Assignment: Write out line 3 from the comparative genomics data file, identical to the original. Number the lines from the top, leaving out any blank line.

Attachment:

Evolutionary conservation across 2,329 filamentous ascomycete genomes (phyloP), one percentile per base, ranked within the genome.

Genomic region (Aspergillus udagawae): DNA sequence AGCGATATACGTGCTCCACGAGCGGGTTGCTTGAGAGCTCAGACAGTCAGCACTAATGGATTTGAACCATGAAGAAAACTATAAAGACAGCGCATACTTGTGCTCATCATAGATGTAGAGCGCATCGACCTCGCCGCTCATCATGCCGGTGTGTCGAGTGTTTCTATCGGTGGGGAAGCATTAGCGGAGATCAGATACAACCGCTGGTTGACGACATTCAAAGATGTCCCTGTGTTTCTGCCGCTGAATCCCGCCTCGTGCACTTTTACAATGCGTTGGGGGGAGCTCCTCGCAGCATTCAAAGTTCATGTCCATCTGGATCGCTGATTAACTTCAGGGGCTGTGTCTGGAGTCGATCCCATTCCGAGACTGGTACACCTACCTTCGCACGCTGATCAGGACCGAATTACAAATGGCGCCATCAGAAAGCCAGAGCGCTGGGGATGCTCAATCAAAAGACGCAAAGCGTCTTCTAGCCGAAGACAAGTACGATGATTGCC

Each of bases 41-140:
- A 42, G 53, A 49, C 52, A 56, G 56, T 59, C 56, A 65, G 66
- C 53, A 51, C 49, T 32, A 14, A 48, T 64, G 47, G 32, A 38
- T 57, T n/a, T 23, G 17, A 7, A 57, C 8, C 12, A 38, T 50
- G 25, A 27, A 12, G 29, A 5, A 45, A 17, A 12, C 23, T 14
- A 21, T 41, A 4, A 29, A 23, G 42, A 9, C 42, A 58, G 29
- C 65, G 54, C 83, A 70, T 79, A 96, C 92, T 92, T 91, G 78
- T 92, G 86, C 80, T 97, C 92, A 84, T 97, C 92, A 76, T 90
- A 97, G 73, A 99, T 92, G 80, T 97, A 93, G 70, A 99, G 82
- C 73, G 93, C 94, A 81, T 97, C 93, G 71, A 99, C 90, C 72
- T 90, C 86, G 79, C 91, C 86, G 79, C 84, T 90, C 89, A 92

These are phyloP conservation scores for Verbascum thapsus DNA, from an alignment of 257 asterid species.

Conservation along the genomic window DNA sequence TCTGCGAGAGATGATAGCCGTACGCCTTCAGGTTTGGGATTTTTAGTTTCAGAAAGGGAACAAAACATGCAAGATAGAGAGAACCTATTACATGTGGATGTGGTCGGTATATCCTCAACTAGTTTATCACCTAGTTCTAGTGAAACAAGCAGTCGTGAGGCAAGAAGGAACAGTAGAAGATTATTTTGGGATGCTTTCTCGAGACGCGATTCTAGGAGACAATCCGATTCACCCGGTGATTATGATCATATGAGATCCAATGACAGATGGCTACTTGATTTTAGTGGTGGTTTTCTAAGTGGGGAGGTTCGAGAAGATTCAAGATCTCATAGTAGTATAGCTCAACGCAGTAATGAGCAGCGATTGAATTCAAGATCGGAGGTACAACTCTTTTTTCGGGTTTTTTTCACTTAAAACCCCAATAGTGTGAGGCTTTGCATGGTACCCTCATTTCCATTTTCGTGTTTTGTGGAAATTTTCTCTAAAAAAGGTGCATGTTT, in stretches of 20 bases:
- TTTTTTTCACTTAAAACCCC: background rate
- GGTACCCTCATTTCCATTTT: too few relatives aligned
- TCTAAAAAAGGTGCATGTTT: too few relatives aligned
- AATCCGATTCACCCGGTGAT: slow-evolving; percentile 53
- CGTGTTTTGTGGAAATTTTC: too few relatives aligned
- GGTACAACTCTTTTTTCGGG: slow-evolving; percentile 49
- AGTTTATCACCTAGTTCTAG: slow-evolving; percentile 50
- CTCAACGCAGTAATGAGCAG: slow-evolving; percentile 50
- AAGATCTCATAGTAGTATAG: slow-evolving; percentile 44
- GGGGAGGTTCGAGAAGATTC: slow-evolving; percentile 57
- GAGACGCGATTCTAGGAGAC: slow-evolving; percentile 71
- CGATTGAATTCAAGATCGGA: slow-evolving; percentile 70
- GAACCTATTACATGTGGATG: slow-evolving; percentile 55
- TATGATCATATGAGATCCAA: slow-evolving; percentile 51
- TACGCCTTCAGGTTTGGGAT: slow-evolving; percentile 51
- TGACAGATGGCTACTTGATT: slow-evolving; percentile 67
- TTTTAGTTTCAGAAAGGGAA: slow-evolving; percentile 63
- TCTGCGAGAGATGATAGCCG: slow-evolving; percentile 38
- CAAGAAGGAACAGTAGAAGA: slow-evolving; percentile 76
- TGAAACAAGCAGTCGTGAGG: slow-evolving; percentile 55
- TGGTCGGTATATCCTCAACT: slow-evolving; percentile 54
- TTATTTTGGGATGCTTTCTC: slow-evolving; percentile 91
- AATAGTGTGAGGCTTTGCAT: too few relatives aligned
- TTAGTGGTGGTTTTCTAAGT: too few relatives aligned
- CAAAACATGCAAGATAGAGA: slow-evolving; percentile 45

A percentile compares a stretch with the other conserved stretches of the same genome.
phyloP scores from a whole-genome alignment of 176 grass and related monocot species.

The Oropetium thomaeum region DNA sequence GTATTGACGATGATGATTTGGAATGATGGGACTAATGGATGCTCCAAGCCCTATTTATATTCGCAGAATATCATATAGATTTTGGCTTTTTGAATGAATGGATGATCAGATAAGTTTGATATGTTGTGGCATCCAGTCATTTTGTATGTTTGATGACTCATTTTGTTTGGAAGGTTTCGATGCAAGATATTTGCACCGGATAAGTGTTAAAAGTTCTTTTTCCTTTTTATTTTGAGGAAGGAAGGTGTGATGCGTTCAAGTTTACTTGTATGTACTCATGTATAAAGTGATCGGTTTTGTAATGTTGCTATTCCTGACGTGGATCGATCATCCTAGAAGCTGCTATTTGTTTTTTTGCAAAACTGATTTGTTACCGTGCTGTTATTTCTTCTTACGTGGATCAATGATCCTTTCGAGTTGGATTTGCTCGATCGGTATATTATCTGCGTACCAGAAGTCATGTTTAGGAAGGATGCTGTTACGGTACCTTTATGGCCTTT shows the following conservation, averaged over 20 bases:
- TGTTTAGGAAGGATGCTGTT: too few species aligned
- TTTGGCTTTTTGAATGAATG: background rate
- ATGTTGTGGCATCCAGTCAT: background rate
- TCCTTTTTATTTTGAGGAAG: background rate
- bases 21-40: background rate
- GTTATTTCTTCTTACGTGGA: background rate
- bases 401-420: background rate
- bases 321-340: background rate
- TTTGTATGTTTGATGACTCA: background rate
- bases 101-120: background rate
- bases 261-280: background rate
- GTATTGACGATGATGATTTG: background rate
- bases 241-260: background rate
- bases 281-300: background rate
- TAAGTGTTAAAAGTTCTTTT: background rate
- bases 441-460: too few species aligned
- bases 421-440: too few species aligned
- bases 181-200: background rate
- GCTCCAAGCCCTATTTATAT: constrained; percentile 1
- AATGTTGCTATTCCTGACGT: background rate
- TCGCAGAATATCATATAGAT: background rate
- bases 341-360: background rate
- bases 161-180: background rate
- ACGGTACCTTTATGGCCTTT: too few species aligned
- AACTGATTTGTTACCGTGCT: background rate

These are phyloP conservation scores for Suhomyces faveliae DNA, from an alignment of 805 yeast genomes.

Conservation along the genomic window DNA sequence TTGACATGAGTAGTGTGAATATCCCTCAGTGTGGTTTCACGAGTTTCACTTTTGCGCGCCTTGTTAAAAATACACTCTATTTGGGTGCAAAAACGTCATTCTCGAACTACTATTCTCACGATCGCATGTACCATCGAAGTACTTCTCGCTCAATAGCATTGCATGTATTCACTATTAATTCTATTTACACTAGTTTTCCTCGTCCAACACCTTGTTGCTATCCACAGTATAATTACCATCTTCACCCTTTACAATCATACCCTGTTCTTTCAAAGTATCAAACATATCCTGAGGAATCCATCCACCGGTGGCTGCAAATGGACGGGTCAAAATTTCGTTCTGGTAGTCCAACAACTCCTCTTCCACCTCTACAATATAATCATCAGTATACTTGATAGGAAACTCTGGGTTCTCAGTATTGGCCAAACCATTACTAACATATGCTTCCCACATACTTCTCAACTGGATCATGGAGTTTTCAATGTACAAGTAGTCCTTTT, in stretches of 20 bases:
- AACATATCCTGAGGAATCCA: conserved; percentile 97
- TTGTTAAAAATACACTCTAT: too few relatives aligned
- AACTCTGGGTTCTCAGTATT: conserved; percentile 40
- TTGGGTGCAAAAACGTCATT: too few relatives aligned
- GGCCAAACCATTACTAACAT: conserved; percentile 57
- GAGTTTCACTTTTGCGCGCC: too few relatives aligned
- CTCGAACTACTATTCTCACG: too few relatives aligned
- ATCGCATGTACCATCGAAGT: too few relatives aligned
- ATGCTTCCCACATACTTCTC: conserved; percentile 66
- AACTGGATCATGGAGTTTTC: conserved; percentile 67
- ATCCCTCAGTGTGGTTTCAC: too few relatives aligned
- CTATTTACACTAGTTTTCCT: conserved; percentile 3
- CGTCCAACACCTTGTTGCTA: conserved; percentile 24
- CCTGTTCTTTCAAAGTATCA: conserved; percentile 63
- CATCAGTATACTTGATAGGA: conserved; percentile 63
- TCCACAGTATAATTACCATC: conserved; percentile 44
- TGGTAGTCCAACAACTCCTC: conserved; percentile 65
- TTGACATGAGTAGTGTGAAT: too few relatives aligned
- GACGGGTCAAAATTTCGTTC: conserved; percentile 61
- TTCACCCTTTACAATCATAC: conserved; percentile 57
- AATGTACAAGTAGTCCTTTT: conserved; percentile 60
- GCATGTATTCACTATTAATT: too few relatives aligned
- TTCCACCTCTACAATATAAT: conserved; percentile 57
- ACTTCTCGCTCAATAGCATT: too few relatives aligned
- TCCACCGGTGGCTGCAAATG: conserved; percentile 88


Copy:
Each of bases 41-140: